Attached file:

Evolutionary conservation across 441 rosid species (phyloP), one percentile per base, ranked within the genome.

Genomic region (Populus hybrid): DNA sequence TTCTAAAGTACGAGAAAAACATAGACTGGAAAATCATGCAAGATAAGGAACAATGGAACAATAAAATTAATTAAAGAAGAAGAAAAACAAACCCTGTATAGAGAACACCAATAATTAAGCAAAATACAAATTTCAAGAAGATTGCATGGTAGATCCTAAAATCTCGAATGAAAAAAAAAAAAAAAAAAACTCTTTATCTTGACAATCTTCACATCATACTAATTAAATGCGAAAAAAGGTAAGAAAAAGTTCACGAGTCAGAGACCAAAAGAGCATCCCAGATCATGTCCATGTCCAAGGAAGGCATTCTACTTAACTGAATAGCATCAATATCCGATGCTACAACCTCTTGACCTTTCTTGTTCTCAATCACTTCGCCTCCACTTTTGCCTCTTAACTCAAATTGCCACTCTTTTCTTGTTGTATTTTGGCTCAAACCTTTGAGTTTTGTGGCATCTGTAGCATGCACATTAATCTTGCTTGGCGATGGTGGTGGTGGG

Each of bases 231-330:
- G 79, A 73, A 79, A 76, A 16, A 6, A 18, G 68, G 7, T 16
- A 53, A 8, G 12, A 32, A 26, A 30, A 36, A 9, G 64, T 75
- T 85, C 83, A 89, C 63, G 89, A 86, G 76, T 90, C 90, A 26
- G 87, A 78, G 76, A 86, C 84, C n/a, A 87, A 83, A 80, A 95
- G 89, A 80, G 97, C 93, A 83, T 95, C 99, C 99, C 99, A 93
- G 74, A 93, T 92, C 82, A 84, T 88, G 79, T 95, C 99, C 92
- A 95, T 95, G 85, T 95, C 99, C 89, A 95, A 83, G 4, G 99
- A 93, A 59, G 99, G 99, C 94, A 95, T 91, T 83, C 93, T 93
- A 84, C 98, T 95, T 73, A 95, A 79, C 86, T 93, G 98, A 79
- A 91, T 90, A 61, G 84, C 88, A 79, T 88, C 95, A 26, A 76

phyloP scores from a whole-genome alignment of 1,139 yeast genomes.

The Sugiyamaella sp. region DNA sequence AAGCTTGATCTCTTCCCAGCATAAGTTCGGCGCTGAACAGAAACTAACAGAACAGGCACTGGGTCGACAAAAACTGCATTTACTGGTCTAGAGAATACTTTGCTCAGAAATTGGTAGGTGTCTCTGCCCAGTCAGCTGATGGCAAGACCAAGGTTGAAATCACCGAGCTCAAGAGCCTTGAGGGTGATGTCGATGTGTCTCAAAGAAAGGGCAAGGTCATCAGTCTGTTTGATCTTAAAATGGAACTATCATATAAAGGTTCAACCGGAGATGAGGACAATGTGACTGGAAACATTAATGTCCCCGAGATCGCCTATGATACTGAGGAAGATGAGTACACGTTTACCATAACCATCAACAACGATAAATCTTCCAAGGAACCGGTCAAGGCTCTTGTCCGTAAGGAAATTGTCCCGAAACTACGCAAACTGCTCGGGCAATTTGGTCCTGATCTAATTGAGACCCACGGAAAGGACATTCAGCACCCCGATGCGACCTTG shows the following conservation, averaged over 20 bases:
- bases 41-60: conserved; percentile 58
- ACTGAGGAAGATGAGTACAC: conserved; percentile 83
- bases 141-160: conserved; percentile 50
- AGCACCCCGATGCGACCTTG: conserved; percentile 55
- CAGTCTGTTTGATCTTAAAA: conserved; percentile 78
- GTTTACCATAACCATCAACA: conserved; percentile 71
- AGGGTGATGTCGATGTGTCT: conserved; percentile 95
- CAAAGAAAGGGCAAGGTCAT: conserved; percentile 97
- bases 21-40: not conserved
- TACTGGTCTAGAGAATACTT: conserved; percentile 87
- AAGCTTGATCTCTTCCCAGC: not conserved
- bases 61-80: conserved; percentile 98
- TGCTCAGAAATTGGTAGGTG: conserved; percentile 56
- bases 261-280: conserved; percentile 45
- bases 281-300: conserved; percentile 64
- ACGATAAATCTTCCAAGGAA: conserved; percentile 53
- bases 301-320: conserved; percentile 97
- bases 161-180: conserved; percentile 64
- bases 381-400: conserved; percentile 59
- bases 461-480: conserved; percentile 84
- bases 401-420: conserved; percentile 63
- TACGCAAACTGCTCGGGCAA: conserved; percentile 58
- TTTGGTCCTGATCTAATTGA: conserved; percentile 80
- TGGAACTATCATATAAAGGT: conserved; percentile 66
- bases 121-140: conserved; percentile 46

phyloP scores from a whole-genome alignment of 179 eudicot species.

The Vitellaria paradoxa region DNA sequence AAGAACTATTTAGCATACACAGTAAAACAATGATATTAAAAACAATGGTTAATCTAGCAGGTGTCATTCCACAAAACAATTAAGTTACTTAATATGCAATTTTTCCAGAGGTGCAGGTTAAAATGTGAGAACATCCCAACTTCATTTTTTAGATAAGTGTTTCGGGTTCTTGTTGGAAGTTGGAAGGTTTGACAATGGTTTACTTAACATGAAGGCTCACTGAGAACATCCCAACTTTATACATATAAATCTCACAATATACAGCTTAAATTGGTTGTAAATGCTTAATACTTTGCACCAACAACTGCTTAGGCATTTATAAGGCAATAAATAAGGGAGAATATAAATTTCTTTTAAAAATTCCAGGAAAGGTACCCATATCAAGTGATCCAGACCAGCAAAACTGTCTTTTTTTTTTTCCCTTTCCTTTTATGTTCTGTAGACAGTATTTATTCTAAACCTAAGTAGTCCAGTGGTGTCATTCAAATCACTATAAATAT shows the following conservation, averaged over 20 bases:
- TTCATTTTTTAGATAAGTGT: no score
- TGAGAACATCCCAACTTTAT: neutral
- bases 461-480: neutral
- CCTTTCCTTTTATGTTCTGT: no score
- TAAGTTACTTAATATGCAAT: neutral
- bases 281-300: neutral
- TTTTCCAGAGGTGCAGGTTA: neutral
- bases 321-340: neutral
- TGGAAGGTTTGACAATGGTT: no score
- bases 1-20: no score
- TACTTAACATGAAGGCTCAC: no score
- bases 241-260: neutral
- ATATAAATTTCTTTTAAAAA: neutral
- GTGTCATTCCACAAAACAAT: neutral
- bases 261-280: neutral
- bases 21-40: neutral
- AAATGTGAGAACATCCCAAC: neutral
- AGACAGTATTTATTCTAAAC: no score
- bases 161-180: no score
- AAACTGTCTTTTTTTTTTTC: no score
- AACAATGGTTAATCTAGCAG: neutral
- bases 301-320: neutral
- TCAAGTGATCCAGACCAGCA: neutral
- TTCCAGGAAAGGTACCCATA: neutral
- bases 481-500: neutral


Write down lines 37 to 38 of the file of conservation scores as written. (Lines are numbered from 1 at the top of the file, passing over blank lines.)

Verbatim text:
- TACGCAAACTGCTCGGGCAA: conserved; percentile 58
- TTTGGTCCTGATCTAATTGA: conserved; percentile 80